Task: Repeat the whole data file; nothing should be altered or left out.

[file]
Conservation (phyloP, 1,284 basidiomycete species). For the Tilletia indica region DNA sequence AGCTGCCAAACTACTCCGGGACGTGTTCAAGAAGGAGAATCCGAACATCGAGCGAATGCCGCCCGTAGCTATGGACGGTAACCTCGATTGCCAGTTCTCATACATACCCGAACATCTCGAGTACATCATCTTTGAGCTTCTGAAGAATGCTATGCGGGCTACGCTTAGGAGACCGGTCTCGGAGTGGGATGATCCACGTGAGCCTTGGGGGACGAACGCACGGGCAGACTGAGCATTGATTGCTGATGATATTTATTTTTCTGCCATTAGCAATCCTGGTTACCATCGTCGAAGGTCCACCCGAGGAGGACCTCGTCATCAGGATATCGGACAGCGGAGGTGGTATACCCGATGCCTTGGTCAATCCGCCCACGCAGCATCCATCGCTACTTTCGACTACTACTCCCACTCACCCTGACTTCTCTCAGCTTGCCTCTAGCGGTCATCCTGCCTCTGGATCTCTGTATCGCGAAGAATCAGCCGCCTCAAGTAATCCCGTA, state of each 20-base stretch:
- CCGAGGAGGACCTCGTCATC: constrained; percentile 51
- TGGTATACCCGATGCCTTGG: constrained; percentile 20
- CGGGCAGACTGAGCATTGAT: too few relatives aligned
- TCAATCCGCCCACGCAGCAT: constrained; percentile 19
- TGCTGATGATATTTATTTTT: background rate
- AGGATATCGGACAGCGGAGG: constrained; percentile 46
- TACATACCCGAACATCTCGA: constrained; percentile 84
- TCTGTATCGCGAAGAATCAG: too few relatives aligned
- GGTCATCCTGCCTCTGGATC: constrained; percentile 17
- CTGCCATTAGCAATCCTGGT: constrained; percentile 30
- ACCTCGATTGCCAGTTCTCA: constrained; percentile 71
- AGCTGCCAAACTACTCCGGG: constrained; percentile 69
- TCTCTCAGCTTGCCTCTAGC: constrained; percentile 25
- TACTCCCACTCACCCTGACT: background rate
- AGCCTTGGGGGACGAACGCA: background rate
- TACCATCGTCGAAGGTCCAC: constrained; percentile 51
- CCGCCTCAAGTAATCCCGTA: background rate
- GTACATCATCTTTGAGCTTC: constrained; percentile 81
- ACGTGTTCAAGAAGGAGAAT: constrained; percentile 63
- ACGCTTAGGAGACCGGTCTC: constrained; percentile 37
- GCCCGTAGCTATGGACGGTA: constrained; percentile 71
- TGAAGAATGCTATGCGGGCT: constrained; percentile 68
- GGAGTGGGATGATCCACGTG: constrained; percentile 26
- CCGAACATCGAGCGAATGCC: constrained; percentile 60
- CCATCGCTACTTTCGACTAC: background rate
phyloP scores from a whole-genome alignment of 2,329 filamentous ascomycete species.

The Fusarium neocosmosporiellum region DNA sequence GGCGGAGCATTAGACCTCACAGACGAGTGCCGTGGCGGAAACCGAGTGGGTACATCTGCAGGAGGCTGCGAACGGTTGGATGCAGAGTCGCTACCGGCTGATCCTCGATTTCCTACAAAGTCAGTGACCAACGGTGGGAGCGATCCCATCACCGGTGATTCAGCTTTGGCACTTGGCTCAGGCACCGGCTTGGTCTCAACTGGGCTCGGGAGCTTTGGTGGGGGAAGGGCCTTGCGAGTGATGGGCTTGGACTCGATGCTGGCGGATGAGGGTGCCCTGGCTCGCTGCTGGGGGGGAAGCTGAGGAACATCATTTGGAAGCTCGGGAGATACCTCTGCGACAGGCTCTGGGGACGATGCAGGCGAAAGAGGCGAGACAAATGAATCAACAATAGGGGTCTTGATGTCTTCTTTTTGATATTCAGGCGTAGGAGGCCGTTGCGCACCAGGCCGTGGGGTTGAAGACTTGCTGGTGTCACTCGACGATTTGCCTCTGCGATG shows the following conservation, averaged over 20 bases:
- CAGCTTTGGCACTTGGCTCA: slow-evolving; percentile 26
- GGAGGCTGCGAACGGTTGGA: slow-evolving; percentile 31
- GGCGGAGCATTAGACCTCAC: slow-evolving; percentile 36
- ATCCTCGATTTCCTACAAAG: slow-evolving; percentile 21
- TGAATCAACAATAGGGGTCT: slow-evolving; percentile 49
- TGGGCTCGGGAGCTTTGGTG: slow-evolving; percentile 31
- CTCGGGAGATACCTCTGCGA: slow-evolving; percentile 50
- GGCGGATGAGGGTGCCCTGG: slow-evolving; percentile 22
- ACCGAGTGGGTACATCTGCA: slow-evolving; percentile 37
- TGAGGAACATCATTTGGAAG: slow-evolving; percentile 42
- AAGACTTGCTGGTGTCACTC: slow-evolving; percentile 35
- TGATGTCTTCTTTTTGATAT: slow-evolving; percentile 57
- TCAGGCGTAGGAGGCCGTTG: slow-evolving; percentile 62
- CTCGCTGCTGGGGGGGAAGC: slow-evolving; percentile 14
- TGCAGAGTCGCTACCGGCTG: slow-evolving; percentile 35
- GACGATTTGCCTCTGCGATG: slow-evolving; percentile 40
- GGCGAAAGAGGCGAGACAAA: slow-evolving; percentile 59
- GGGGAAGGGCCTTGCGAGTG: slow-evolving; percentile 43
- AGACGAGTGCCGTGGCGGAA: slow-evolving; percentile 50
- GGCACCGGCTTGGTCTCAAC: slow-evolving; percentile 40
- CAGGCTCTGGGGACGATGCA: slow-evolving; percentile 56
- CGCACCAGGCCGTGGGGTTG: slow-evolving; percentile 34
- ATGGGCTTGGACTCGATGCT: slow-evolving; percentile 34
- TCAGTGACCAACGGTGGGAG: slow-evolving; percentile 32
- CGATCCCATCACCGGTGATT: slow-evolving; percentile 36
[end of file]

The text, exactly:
Conservation (phyloP, 1,284 basidiomycete species). For the Tilletia indica region DNA sequence AGCTGCCAAACTACTCCGGGACGTGTTCAAGAAGGAGAATCCGAACATCGAGCGAATGCCGCCCGTAGCTATGGACGGTAACCTCGATTGCCAGTTCTCATACATACCCGAACATCTCGAGTACATCATCTTTGAGCTTCTGAAGAATGCTATGCGGGCTACGCTTAGGAGACCGGTCTCGGAGTGGGATGATCCACGTGAGCCTTGGGGGACGAACGCACGGGCAGACTGAGCATTGATTGCTGATGATATTTATTTTTCTGCCATTAGCAATCCTGGTTACCATCGTCGAAGGTCCACCCGAGGAGGACCTCGTCATCAGGATATCGGACAGCGGAGGTGGTATACCCGATGCCTTGGTCAATCCGCCCACGCAGCATCCATCGCTACTTTCGACTACTACTCCCACTCACCCTGACTTCTCTCAGCTTGCCTCTAGCGGTCATCCTGCCTCTGGATCTCTGTATCGCGAAGAATCAGCCGCCTCAAGTAATCCCGTA, state of each 20-base stretch:
- CCGAGGAGGACCTCGTCATC: constrained; percentile 51
- TGGTATACCCGATGCCTTGG: constrained; percentile 20
- CGGGCAGACTGAGCATTGAT: too few relatives aligned
- TCAATCCGCCCACGCAGCAT: constrained; percentile 19
- TGCTGATGATATTTATTTTT: background rate
- AGGATATCGGACAGCGGAGG: constrained; percentile 46
- TACATACCCGAACATCTCGA: constrained; percentile 84
- TCTGTATCGCGAAGAATCAG: too few relatives aligned
- GGTCATCCTGCCTCTGGATC: constrained; percentile 17
- CTGCCATTAGCAATCCTGGT: constrained; percentile 30
- ACCTCGATTGCCAGTTCTCA: constrained; percentile 71
- AGCTGCCAAACTACTCCGGG: constrained; percentile 69
- TCTCTCAGCTTGCCTCTAGC: constrained; percentile 25
- TACTCCCACTCACCCTGACT: background rate
- AGCCTTGGGGGACGAACGCA: background rate
- TACCATCGTCGAAGGTCCAC: constrained; percentile 51
- CCGCCTCAAGTAATCCCGTA: background rate
- GTACATCATCTTTGAGCTTC: constrained; percentile 81
- ACGTGTTCAAGAAGGAGAAT: constrained; percentile 63
- ACGCTTAGGAGACCGGTCTC: constrained; percentile 37
- GCCCGTAGCTATGGACGGTA: constrained; percentile 71
- TGAAGAATGCTATGCGGGCT: constrained; percentile 68
- GGAGTGGGATGATCCACGTG: constrained; percentile 26
- CCGAACATCGAGCGAATGCC: constrained; percentile 60
- CCATCGCTACTTTCGACTAC: background rate
phyloP scores from a whole-genome alignment of 2,329 filamentous ascomycete species.

The Fusarium neocosmosporiellum region DNA sequence GGCGGAGCATTAGACCTCACAGACGAGTGCCGTGGCGGAAACCGAGTGGGTACATCTGCAGGAGGCTGCGAACGGTTGGATGCAGAGTCGCTACCGGCTGATCCTCGATTTCCTACAAAGTCAGTGACCAACGGTGGGAGCGATCCCATCACCGGTGATTCAGCTTTGGCACTTGGCTCAGGCACCGGCTTGGTCTCAACTGGGCTCGGGAGCTTTGGTGGGGGAAGGGCCTTGCGAGTGATGGGCTTGGACTCGATGCTGGCGGATGAGGGTGCCCTGGCTCGCTGCTGGGGGGGAAGCTGAGGAACATCATTTGGAAGCTCGGGAGATACCTCTGCGACAGGCTCTGGGGACGATGCAGGCGAAAGAGGCGAGACAAATGAATCAACAATAGGGGTCTTGATGTCTTCTTTTTGATATTCAGGCGTAGGAGGCCGTTGCGCACCAGGCCGTGGGGTTGAAGACTTGCTGGTGTCACTCGACGATTTGCCTCTGCGATG shows the following conservation, averaged over 20 bases:
- CAGCTTTGGCACTTGGCTCA: slow-evolving; percentile 26
- GGAGGCTGCGAACGGTTGGA: slow-evolving; percentile 31
- GGCGGAGCATTAGACCTCAC: slow-evolving; percentile 36
- ATCCTCGATTTCCTACAAAG: slow-evolving; percentile 21
- TGAATCAACAATAGGGGTCT: slow-evolving; percentile 49
- TGGGCTCGGGAGCTTTGGTG: slow-evolving; percentile 31
- CTCGGGAGATACCTCTGCGA: slow-evolving; percentile 50
- GGCGGATGAGGGTGCCCTGG: slow-evolving; percentile 22
- ACCGAGTGGGTACATCTGCA: slow-evolving; percentile 37
- TGAGGAACATCATTTGGAAG: slow-evolving; percentile 42
- AAGACTTGCTGGTGTCACTC: slow-evolving; percentile 35
- TGATGTCTTCTTTTTGATAT: slow-evolving; percentile 57
- TCAGGCGTAGGAGGCCGTTG: slow-evolving; percentile 62
- CTCGCTGCTGGGGGGGAAGC: slow-evolving; percentile 14
- TGCAGAGTCGCTACCGGCTG: slow-evolving; percentile 35
- GACGATTTGCCTCTGCGATG: slow-evolving; percentile 40
- GGCGAAAGAGGCGAGACAAA: slow-evolving; percentile 59
- GGGGAAGGGCCTTGCGAGTG: slow-evolving; percentile 43
- AGACGAGTGCCGTGGCGGAA: slow-evolving; percentile 50
- GGCACCGGCTTGGTCTCAAC: slow-evolving; percentile 40
- CAGGCTCTGGGGACGATGCA: slow-evolving; percentile 56
- CGCACCAGGCCGTGGGGTTG: slow-evolving; percentile 34
- ATGGGCTTGGACTCGATGCT: slow-evolving; percentile 34
- TCAGTGACCAACGGTGGGAG: slow-evolving; percentile 32
- CGATCCCATCACCGGTGATT: slow-evolving; percentile 36